The new UN Special Rapporteur on human rights and toxics, Baskut Tuncak, urged Governments around the world to expedite the ratification process of the Minamata Convention on Mercury, a global treaty to protect human health and the environment from the adverse effects of mercury.
The Minamata Convention was opened for signature in October 2013, and 128 countries have now signed it, but it has only seven of the 50 ratifications it requires in order to enter into force.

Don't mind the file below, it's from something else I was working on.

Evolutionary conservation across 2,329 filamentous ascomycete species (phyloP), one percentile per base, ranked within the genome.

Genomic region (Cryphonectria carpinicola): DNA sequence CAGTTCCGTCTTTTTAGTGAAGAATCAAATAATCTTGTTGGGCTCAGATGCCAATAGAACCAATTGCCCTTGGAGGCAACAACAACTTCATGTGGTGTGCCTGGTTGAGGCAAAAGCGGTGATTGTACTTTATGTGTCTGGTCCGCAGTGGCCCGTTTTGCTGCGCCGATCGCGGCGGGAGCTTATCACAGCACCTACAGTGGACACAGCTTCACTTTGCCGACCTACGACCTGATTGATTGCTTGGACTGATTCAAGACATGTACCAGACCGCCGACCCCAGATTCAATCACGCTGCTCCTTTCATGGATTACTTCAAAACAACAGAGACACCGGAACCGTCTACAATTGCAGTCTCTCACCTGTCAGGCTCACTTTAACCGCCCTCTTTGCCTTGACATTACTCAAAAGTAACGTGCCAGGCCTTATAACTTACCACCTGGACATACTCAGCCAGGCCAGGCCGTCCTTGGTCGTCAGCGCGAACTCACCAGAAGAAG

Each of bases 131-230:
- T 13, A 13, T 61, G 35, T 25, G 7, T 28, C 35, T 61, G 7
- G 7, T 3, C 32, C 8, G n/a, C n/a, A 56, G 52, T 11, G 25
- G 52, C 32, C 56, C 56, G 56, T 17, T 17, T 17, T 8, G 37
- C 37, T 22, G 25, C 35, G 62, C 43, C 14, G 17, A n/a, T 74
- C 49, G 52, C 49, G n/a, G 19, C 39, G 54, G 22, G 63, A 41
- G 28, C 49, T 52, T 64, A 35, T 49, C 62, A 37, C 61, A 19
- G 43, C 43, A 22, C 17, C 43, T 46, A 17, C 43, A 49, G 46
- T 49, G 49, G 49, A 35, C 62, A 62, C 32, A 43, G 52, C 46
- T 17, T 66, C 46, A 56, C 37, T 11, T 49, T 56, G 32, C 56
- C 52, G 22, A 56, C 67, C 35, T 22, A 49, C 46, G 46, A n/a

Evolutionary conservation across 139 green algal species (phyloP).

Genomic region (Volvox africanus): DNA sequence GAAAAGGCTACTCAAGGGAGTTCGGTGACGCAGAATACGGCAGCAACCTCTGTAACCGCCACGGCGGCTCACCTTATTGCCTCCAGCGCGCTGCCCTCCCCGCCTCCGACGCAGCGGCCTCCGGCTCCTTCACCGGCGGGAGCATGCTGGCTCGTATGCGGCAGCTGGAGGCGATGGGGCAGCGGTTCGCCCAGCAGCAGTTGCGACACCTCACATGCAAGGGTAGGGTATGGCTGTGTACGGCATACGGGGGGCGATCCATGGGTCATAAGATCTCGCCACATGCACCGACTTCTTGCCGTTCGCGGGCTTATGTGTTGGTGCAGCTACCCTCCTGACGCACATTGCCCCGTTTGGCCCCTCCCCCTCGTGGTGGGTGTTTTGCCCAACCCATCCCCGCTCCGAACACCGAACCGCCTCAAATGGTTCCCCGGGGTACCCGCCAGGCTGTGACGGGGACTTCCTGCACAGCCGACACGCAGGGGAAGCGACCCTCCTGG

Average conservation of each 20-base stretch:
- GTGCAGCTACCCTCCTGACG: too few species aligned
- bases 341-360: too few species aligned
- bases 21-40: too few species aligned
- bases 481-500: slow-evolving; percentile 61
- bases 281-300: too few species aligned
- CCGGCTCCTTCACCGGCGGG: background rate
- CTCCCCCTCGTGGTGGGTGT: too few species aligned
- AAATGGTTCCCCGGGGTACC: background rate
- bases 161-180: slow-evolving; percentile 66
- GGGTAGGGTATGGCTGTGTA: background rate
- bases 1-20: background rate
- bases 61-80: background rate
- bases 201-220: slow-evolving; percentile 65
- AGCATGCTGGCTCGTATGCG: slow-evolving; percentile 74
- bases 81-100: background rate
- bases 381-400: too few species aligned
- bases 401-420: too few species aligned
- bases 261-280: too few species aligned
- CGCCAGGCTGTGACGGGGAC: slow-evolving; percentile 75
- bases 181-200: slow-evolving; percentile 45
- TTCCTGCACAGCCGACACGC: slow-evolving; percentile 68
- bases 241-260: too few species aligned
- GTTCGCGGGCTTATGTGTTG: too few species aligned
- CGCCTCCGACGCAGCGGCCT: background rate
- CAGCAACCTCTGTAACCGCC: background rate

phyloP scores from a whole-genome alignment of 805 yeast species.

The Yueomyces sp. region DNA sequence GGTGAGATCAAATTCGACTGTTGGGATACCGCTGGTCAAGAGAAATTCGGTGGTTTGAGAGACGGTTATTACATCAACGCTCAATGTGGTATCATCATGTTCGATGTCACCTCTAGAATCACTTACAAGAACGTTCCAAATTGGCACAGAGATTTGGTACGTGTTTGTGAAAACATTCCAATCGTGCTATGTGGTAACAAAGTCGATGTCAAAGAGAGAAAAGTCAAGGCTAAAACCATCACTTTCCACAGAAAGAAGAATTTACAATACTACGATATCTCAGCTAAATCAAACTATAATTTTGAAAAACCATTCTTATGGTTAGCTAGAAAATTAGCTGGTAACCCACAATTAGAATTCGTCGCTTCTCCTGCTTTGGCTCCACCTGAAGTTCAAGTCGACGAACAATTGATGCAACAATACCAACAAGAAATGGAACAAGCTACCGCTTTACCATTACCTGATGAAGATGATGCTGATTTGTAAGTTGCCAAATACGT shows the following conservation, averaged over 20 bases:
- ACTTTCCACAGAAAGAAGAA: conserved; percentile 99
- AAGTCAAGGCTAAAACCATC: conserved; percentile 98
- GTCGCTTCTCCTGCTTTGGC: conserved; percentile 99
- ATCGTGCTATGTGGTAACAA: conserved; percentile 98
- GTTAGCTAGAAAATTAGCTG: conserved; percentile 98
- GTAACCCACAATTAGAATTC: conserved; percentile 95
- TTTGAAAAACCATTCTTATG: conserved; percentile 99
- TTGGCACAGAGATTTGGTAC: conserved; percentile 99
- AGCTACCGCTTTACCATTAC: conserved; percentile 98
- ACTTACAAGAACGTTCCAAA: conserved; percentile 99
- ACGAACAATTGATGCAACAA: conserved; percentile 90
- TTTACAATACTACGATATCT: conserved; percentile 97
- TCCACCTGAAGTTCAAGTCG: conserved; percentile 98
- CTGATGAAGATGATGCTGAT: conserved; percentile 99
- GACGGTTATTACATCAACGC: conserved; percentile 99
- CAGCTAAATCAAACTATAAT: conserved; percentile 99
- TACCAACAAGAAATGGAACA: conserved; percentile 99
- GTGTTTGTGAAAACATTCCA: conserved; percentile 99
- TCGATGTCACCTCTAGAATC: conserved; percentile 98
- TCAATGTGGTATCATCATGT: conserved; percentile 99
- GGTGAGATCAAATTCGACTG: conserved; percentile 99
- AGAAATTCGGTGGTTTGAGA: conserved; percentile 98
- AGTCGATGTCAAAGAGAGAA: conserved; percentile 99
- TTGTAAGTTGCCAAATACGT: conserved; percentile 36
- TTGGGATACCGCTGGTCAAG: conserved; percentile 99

“Ratification is an imperative for States to fulfil their human rights obligations,” Mr. Tuncak stated. “A delay in ratifying the Convention means that people and the environment will continue to suffer the human rights impacts of mercury pollution.” Mercury pollution affects the rights of present and future generations to numerous human rights, including the rights to health, food, safe work conditions, and a healthy environment. Exposure to mercury – even small amounts – can cause grave health threats, including fatal ones.
Read the press release here.